Tales of Policy Estrangement: Non-governmental Policy Work and Capacity in Three Canadian Provinces


  • Bryan M. Evans Dept of Politics and Public Administration Ryerson University
  • Adam Wellstead Department of Social Sciences Michigan Technological University Houghton, MI 4993




Policy engagement, Policy workers, Non-governmental organizations, New public governance / Engagement politique, Stratèges, Organisations non-gouvernementales, Nouvelle gouvernance publique


Recently, there have been a number of Canadian-based studies of federal and provincial government policy workers. One key theme across all of these studies is the importance of well-established networks outside of government. However, these studies have demonstrated that government policy workers interact very infrequently outside the comfort of their own department cubicles. This stands in contrast to the considerable literature on new public governance theory, which suggests that non-governmental organizations (NGOs), including nonprofit groups, should, and do, play an important role in shaping public policy. This article provides some insights into this question and identifies where NGO–government interaction does exist. The descriptive results from a survey of non-governmental organization policy workers across four fields (environment, health, labour, and immigration) in three Canadian provinces (British Columbia, Saskatchewan, and Ontario) clearly illustrate the limitations, at all levels, on interaction between NGO groups and government officials. The article argues that this does not disprove the basic tenet of new governance theory—that non-state actors are engaged, to some degree, in the policy process. The article examines the results of an ordinary least squares (OLS) regression model to determine what factors shape and drive NGO interaction with government.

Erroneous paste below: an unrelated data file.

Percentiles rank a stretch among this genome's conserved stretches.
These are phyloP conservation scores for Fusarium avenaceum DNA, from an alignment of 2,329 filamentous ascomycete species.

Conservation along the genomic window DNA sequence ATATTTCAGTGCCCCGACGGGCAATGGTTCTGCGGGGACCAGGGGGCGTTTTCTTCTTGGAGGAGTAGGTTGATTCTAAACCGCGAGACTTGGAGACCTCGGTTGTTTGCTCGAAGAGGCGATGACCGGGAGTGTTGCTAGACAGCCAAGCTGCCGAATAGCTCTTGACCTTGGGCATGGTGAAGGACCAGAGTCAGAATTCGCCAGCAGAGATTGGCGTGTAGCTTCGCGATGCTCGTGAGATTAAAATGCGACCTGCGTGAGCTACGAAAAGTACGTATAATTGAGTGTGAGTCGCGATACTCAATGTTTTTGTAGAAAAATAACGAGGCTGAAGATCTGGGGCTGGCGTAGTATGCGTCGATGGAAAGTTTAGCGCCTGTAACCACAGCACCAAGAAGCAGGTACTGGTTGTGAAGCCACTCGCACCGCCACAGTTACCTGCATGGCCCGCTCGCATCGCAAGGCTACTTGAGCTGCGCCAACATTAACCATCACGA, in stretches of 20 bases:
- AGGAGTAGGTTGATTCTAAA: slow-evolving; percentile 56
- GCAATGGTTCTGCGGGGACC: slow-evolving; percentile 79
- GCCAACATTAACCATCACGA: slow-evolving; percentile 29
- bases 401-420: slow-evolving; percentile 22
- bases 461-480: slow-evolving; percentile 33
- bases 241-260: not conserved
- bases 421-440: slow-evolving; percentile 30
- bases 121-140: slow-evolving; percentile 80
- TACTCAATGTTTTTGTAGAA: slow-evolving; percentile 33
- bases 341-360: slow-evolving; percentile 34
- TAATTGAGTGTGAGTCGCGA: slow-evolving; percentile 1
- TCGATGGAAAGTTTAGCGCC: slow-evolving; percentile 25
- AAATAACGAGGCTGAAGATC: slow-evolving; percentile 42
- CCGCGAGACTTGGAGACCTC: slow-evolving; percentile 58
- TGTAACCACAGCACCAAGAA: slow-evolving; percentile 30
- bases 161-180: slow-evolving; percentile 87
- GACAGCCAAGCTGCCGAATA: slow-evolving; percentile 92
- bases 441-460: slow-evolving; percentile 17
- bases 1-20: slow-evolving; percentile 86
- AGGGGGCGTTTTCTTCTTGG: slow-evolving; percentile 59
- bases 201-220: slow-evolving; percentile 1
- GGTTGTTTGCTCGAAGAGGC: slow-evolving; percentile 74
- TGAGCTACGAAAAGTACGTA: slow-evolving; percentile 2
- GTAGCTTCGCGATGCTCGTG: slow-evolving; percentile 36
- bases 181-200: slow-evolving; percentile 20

Depuis peu, bon nombre d’études canadiennes sont apparues sur les stratèges des gouvernements fédéral et provinciaux. Un thème clé dans ces études est l’importance de maintenir des réseaux viables au-delà du gouvernement. Pourtant, selon diverses études, les stratèges gouvernementaux interagissent très peu au-delà de leurs bureaux à cloisons. Cette situation ne reflète pas l’approche recommandée dans les nombreux écrits recourant à la théorie de la nouvelle gouvernance publique. Celle-ci recommande aux organisations non-gouvernementales (ONG), y compris aux groupes sans but lucratif, de jouer un rôle plus important dans la formulation des politiques publiques. Cet article explore cette question et identifie les domaines où existent des interactions entre ONG et gouvernements. Les résultats d’un sondage de stratèges d’ONG dans quatre domaines (environnement, santé, travail et immigration) dans trois provinces canadiennes (Colombie-Britannique, Saskatchewan et Ontario) illustrent clairement les contraintes, à tous les niveaux, sur les interactions entre ONG et gouvernements. L’article soutient que cette situation ne contredit pas le principe fondamental de la théorie de la nouvelle gouvernance publique, à savoir que des acteurs non gouvernementaux s’engagent effectivement, jusqu’à un certain point, dans la formulation de politiques. Cet article examine en outre les résultats de l’application d’une méthode des moindres carrés pour déterminer quels sont les facteurs qui influencent et motivent les interactions entre ONG et gouvernements


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Author Biographies

Bryan M. Evans, Dept of Politics and Public Administration Ryerson University

Bryan Evans, Associate profesor, Dept. of Politics and Public Administration, Ryerson University, 350 Victoria St. Toronto, Ontario, M5B 2K3, b1evans@politics.ryerson.ca

Adam Wellstead, Department of Social Sciences Michigan Technological University Houghton, MI 4993

Adam Wellstead, assistant professor, Michigan Technological University, Dept. of Social Sciences, Michigan Technological University, Houghton, Michigan, 49931, awellste@mtu.edu


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